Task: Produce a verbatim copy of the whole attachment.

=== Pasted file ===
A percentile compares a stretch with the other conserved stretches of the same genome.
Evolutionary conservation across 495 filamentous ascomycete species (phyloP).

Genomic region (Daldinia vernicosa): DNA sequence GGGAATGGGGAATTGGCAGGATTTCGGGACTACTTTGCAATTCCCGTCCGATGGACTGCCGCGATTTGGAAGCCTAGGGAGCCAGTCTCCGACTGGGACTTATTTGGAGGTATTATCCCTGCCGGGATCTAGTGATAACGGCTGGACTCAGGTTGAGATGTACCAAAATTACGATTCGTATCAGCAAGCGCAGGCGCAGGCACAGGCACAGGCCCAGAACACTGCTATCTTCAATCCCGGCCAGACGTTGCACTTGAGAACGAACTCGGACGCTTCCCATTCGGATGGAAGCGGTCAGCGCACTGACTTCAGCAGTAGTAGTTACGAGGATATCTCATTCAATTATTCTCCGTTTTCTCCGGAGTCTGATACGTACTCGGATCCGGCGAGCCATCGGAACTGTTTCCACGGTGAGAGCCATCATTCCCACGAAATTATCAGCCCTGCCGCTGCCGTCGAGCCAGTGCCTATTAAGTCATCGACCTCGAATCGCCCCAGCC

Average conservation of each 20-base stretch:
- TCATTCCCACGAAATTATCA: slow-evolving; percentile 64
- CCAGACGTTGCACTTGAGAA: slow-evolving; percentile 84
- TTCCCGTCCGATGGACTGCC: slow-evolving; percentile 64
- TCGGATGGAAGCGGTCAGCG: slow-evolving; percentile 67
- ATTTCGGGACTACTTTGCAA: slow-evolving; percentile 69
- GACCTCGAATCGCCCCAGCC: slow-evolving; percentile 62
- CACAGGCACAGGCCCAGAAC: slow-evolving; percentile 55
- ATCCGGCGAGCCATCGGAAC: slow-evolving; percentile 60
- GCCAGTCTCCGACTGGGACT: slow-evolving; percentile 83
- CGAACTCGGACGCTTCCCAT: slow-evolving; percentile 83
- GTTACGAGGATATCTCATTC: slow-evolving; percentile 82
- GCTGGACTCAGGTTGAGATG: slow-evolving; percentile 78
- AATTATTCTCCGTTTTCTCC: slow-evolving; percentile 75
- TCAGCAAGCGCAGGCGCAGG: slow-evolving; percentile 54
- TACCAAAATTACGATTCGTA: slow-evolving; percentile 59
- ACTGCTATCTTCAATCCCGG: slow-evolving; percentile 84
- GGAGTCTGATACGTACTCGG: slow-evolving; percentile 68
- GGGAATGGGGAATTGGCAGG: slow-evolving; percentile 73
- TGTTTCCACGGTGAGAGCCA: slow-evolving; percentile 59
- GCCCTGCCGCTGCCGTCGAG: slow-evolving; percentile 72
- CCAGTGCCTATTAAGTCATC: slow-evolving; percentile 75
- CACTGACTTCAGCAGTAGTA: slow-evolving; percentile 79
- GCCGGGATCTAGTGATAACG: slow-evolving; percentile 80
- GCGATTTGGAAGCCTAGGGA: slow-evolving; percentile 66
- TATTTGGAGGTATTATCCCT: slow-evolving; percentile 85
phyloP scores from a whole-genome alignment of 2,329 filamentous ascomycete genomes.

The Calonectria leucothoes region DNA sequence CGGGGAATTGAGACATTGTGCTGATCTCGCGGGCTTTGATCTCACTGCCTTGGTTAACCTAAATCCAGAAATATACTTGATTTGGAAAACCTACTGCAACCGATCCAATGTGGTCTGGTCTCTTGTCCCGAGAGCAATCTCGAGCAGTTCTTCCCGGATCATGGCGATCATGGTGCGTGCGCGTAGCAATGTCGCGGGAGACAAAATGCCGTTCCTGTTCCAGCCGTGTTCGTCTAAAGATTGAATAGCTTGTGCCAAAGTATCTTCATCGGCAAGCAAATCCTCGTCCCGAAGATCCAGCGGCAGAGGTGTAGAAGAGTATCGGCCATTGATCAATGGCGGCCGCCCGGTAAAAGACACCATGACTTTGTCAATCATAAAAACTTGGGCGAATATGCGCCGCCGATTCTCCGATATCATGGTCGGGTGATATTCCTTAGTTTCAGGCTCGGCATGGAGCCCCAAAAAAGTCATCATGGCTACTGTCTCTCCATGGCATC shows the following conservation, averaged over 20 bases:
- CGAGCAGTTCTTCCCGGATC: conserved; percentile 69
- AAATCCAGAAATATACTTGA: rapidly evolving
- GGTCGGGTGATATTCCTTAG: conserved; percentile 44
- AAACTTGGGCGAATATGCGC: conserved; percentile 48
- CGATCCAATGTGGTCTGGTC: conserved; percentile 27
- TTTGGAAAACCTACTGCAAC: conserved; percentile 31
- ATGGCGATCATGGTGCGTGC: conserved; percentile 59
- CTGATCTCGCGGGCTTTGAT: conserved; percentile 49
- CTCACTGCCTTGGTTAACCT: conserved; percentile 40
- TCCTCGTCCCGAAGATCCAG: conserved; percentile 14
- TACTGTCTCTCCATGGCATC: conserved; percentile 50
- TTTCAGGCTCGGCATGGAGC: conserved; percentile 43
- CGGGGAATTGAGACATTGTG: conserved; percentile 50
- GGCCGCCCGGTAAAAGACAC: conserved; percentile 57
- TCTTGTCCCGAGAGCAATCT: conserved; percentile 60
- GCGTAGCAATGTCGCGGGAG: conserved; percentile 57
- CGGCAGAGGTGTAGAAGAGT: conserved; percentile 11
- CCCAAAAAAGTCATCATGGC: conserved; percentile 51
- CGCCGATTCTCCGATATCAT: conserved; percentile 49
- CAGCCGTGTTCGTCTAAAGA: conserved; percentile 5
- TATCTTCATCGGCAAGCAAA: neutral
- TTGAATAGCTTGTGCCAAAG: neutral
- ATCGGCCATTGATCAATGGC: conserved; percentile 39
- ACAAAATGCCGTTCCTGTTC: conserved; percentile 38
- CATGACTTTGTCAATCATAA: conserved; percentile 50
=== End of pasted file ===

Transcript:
A percentile compares a stretch with the other conserved stretches of the same genome.
Evolutionary conservation across 495 filamentous ascomycete species (phyloP).

Genomic region (Daldinia vernicosa): DNA sequence GGGAATGGGGAATTGGCAGGATTTCGGGACTACTTTGCAATTCCCGTCCGATGGACTGCCGCGATTTGGAAGCCTAGGGAGCCAGTCTCCGACTGGGACTTATTTGGAGGTATTATCCCTGCCGGGATCTAGTGATAACGGCTGGACTCAGGTTGAGATGTACCAAAATTACGATTCGTATCAGCAAGCGCAGGCGCAGGCACAGGCACAGGCCCAGAACACTGCTATCTTCAATCCCGGCCAGACGTTGCACTTGAGAACGAACTCGGACGCTTCCCATTCGGATGGAAGCGGTCAGCGCACTGACTTCAGCAGTAGTAGTTACGAGGATATCTCATTCAATTATTCTCCGTTTTCTCCGGAGTCTGATACGTACTCGGATCCGGCGAGCCATCGGAACTGTTTCCACGGTGAGAGCCATCATTCCCACGAAATTATCAGCCCTGCCGCTGCCGTCGAGCCAGTGCCTATTAAGTCATCGACCTCGAATCGCCCCAGCC

Average conservation of each 20-base stretch:
- TCATTCCCACGAAATTATCA: slow-evolving; percentile 64
- CCAGACGTTGCACTTGAGAA: slow-evolving; percentile 84
- TTCCCGTCCGATGGACTGCC: slow-evolving; percentile 64
- TCGGATGGAAGCGGTCAGCG: slow-evolving; percentile 67
- ATTTCGGGACTACTTTGCAA: slow-evolving; percentile 69
- GACCTCGAATCGCCCCAGCC: slow-evolving; percentile 62
- CACAGGCACAGGCCCAGAAC: slow-evolving; percentile 55
- ATCCGGCGAGCCATCGGAAC: slow-evolving; percentile 60
- GCCAGTCTCCGACTGGGACT: slow-evolving; percentile 83
- CGAACTCGGACGCTTCCCAT: slow-evolving; percentile 83
- GTTACGAGGATATCTCATTC: slow-evolving; percentile 82
- GCTGGACTCAGGTTGAGATG: slow-evolving; percentile 78
- AATTATTCTCCGTTTTCTCC: slow-evolving; percentile 75
- TCAGCAAGCGCAGGCGCAGG: slow-evolving; percentile 54
- TACCAAAATTACGATTCGTA: slow-evolving; percentile 59
- ACTGCTATCTTCAATCCCGG: slow-evolving; percentile 84
- GGAGTCTGATACGTACTCGG: slow-evolving; percentile 68
- GGGAATGGGGAATTGGCAGG: slow-evolving; percentile 73
- TGTTTCCACGGTGAGAGCCA: slow-evolving; percentile 59
- GCCCTGCCGCTGCCGTCGAG: slow-evolving; percentile 72
- CCAGTGCCTATTAAGTCATC: slow-evolving; percentile 75
- CACTGACTTCAGCAGTAGTA: slow-evolving; percentile 79
- GCCGGGATCTAGTGATAACG: slow-evolving; percentile 80
- GCGATTTGGAAGCCTAGGGA: slow-evolving; percentile 66
- TATTTGGAGGTATTATCCCT: slow-evolving; percentile 85
phyloP scores from a whole-genome alignment of 2,329 filamentous ascomycete genomes.

The Calonectria leucothoes region DNA sequence CGGGGAATTGAGACATTGTGCTGATCTCGCGGGCTTTGATCTCACTGCCTTGGTTAACCTAAATCCAGAAATATACTTGATTTGGAAAACCTACTGCAACCGATCCAATGTGGTCTGGTCTCTTGTCCCGAGAGCAATCTCGAGCAGTTCTTCCCGGATCATGGCGATCATGGTGCGTGCGCGTAGCAATGTCGCGGGAGACAAAATGCCGTTCCTGTTCCAGCCGTGTTCGTCTAAAGATTGAATAGCTTGTGCCAAAGTATCTTCATCGGCAAGCAAATCCTCGTCCCGAAGATCCAGCGGCAGAGGTGTAGAAGAGTATCGGCCATTGATCAATGGCGGCCGCCCGGTAAAAGACACCATGACTTTGTCAATCATAAAAACTTGGGCGAATATGCGCCGCCGATTCTCCGATATCATGGTCGGGTGATATTCCTTAGTTTCAGGCTCGGCATGGAGCCCCAAAAAAGTCATCATGGCTACTGTCTCTCCATGGCATC shows the following conservation, averaged over 20 bases:
- CGAGCAGTTCTTCCCGGATC: conserved; percentile 69
- AAATCCAGAAATATACTTGA: rapidly evolving
- GGTCGGGTGATATTCCTTAG: conserved; percentile 44
- AAACTTGGGCGAATATGCGC: conserved; percentile 48
- CGATCCAATGTGGTCTGGTC: conserved; percentile 27
- TTTGGAAAACCTACTGCAAC: conserved; percentile 31
- ATGGCGATCATGGTGCGTGC: conserved; percentile 59
- CTGATCTCGCGGGCTTTGAT: conserved; percentile 49
- CTCACTGCCTTGGTTAACCT: conserved; percentile 40
- TCCTCGTCCCGAAGATCCAG: conserved; percentile 14
- TACTGTCTCTCCATGGCATC: conserved; percentile 50
- TTTCAGGCTCGGCATGGAGC: conserved; percentile 43
- CGGGGAATTGAGACATTGTG: conserved; percentile 50
- GGCCGCCCGGTAAAAGACAC: conserved; percentile 57
- TCTTGTCCCGAGAGCAATCT: conserved; percentile 60
- GCGTAGCAATGTCGCGGGAG: conserved; percentile 57
- CGGCAGAGGTGTAGAAGAGT: conserved; percentile 11
- CCCAAAAAAGTCATCATGGC: conserved; percentile 51
- CGCCGATTCTCCGATATCAT: conserved; percentile 49
- CAGCCGTGTTCGTCTAAAGA: conserved; percentile 5
- TATCTTCATCGGCAAGCAAA: neutral
- TTGAATAGCTTGTGCCAAAG: neutral
- ATCGGCCATTGATCAATGGC: conserved; percentile 39
- ACAAAATGCCGTTCCTGTTC: conserved; percentile 38
- CATGACTTTGTCAATCATAA: conserved; percentile 50